Crazy Legs is considered by many to be the main focal point of the transition from old school to new school. Having invented many of the new breakdance moves like backspins and windmills, Crazy Legs is the one to whom many of the new school breakers of today are indebted. But other breakers along the way had their influences on the new school of breaking. Not only breakdancers, but media stars like Bruce Lee and other Kung Fu film stars and martial artists had a major influence on breakdancing culture. As said before, the popularity of Kung Fu films during the mid- and late 70s around the world, and especially in New York City, has had a great impact on breakdancing style. Many of the breakdancers were avid fans of martial artists like Bruce Lee. A large number of martial arts moves were incorporated into breakdancing through the influence of the films and the interest in martial arts vis-à-vis Bruce Lee. The Chinese, like many other folk around the world, mainly the Russian peasants and African slaves in early America, had a dance or style of movement that was influenced heavily by the animals on which they depended for survival. Instead of manifesting itself in dance like in Africa, or through sports like the gymnastics of the Eurasians and eastern Europeans, the Chinese animal emulation was expressed through martial arts. Styles like the white crane, tiger style, five star praying mantis, eagle, and monkey style were means of expressing body movement and fighting techniques through the imitation of animal movement. By imitating animal movement a human was able to do moves and body movements that served as a martial art. Kung Fu, with its imitation of animal movements, is a stylized form of human expression. Its heavy emphasis on style and rhythm was a natural influence and inspiration to breakdancing. The films featuring Bruce Lee and other great Kung Fu martial artists appealed to the working class aesthetics of the Bronx and the rest of New York street kids. Since most Kung Fu movements hug close to the ground and use the whole body, both the hands and feet, it was a natural influence on breaking moves. Windmills, which are gyroscopic body movements, are very similar to certain Kung Fu moves.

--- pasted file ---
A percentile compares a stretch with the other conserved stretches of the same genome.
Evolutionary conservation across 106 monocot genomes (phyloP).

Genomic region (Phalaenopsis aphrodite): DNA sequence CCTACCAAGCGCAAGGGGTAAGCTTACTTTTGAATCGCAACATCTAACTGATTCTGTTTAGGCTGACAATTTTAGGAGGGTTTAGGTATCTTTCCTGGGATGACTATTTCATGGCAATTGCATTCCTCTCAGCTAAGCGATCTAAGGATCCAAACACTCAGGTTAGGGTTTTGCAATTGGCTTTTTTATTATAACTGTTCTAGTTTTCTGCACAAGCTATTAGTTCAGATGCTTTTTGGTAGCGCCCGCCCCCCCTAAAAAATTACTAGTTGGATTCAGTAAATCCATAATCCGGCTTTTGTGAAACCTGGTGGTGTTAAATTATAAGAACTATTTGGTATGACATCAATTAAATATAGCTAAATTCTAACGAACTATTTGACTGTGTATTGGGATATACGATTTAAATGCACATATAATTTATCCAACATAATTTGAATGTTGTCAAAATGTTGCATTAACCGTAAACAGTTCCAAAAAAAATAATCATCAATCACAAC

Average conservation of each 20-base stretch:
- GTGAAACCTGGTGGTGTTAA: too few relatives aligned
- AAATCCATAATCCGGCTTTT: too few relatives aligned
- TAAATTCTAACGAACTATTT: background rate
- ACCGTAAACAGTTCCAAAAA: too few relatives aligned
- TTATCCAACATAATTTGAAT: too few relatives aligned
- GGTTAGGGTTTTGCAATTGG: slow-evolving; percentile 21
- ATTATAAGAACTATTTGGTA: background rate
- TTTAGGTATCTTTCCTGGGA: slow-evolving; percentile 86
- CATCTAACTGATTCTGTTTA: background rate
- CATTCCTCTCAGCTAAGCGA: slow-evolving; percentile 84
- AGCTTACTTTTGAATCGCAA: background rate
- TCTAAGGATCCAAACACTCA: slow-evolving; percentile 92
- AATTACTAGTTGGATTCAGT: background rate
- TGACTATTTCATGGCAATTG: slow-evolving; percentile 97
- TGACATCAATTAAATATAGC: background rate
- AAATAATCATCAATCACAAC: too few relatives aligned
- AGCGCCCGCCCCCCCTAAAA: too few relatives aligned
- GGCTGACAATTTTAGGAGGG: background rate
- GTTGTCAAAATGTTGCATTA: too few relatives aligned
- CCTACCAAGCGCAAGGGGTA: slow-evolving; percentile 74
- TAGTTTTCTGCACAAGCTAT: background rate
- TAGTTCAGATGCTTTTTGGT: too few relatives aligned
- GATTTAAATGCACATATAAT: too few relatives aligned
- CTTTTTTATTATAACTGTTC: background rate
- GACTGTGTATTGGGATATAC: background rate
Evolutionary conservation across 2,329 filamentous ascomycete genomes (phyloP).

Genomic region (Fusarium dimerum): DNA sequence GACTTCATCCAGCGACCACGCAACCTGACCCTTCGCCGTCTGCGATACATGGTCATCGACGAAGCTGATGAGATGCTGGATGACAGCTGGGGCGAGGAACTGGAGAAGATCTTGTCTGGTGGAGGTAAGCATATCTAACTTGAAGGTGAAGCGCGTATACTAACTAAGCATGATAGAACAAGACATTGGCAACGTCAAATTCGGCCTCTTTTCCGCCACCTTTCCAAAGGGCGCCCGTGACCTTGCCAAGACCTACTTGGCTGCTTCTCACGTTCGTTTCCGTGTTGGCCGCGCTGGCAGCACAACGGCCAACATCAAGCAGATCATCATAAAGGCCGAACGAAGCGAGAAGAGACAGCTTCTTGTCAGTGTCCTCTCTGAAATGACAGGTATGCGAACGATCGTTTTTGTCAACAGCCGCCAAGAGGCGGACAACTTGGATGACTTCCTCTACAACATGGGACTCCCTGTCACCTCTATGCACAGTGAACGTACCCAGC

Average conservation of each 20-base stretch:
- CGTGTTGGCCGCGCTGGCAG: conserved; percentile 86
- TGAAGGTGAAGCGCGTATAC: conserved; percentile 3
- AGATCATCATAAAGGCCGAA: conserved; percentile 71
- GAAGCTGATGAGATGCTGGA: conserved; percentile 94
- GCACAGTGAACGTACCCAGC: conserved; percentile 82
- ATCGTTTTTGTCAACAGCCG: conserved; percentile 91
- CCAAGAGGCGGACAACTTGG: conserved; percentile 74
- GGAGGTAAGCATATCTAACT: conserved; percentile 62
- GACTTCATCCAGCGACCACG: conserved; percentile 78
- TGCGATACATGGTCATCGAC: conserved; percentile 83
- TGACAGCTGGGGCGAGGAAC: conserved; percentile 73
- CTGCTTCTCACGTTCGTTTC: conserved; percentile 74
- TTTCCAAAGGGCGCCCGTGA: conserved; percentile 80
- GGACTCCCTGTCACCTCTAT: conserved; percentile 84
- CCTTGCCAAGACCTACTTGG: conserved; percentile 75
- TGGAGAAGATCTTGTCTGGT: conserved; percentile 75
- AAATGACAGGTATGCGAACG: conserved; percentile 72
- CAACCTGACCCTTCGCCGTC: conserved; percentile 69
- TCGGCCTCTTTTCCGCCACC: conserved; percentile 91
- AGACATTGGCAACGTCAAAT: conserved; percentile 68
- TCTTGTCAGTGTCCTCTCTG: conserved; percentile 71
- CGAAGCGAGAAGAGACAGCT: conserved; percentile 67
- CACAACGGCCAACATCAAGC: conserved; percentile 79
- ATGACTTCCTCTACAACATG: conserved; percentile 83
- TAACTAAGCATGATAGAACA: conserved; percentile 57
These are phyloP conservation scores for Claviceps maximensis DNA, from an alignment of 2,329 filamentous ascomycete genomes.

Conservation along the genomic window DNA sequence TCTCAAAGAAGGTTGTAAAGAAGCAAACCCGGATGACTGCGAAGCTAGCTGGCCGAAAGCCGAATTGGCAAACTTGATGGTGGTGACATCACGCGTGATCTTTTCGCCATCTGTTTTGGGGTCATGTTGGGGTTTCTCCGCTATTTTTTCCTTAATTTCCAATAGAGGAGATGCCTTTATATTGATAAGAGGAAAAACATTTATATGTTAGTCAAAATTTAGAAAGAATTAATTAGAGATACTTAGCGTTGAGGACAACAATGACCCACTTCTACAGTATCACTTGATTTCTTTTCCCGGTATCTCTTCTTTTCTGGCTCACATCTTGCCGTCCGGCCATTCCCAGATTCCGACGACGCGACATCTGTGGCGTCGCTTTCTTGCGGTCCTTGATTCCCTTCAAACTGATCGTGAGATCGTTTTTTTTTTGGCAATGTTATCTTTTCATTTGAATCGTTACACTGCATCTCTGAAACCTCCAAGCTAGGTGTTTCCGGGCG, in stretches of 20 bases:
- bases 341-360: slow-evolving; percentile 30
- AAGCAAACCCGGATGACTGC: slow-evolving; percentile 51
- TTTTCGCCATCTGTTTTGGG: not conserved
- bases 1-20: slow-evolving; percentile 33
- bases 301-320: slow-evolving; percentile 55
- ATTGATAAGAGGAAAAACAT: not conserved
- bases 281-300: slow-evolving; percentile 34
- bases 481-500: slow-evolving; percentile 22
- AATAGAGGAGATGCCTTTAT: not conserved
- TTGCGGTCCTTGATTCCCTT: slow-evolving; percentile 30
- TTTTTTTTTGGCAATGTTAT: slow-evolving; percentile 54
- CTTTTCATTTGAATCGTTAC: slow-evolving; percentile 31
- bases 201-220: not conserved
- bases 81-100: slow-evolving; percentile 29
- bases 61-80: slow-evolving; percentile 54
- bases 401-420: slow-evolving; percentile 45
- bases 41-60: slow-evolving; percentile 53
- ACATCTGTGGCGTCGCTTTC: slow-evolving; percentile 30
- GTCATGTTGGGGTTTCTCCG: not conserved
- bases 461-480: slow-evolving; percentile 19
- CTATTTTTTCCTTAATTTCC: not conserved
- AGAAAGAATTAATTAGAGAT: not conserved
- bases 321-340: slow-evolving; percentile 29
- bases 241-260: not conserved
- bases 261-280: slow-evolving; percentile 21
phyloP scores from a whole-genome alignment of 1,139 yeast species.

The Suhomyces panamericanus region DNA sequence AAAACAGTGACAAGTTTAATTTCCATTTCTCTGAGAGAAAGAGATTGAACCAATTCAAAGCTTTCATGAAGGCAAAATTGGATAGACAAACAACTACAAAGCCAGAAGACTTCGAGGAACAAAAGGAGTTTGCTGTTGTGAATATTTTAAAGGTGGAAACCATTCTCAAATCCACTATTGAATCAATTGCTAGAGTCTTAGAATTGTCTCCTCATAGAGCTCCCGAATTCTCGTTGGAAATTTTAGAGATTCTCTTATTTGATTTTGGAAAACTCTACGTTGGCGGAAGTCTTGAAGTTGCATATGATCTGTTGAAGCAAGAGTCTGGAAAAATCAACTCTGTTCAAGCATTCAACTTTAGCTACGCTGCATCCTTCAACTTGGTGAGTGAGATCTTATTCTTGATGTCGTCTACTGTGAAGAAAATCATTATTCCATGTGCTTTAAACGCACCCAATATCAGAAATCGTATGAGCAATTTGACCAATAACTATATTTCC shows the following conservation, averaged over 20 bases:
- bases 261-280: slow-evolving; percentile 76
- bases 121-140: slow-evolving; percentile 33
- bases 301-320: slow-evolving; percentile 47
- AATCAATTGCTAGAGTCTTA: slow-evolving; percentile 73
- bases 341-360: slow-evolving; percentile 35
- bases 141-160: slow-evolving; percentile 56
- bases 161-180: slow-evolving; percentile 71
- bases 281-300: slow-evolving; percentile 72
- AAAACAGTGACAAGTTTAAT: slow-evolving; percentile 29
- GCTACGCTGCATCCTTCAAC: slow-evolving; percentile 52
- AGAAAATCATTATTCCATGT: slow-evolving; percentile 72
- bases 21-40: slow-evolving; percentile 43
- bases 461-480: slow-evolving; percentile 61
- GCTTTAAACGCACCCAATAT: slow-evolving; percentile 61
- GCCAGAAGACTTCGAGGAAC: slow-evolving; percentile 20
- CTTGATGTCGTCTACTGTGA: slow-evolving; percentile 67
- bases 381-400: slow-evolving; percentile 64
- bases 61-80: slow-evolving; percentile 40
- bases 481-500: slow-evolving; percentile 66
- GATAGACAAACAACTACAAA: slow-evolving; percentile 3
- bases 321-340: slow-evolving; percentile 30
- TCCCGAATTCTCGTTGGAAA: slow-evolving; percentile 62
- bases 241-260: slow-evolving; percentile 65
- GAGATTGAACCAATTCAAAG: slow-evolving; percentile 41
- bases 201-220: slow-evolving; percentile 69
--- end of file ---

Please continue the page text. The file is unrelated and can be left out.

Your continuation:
And then, the music hits. Hard. From a period piece in a national paper, pre-1980s:

NEW YORK. A funny thing has been happening at Downstairs Records here. The store, which is the city’s leading disco product retailer, has been getting calls for obscure r&b cutouts such as Dennis Coffy’s “Son of Scorpio,” on Sussex, Jeannie Reynolds’ ”Fruit Song” on Casablanca, and the Incredible Bongo Band’s “Bongo Rock” on Pride. The requests, for the most part, come from young black disco DJs from the Bronx who are buying the records just to play the 30 seconds or so of rhythm breaks that each disk contains. The demand for these records, which the kids call B-beats, has gotten so great that Downstairs has had to hire a young Bronxite, Elroy Meighan, to handle it. According to Meighan the man responsible for this strange phenomenon is a 26-year old mobile DJ who is known in the Bronx as Cool Herc. It seems Herc rose to popularity by playing long sets of assorted rhythm breaks strung together. Other Bronx DJs have picked up the practice and now B-beats are the rage all over the borough, and the practice is spreading rapidly.

David Toop has done some extraordinary detective work on where New York rap came from: Rap’s forebears stretch back through disco, street funk, radio djs, Bo Diddley, the be-bop singers, Cab Calloway, Pigmeat Markham, the tap dancers and comics, the Last Poets, Gil Scott-Heron, Muhammad Ali, a cappella and doo-wop groups, ring games, skip rope rhymes, prison and army songs, toasts, signifying and the dozens, all the way back to the griots of Nigeria and Gambia.11 The mix is very rich. The radio DJs Toop refers to were the jive-talkers of the be-bop era like Daddy O Daylie, Dr. Hep Cat and Douglas Jocko Henderson (the “Ace from Space”).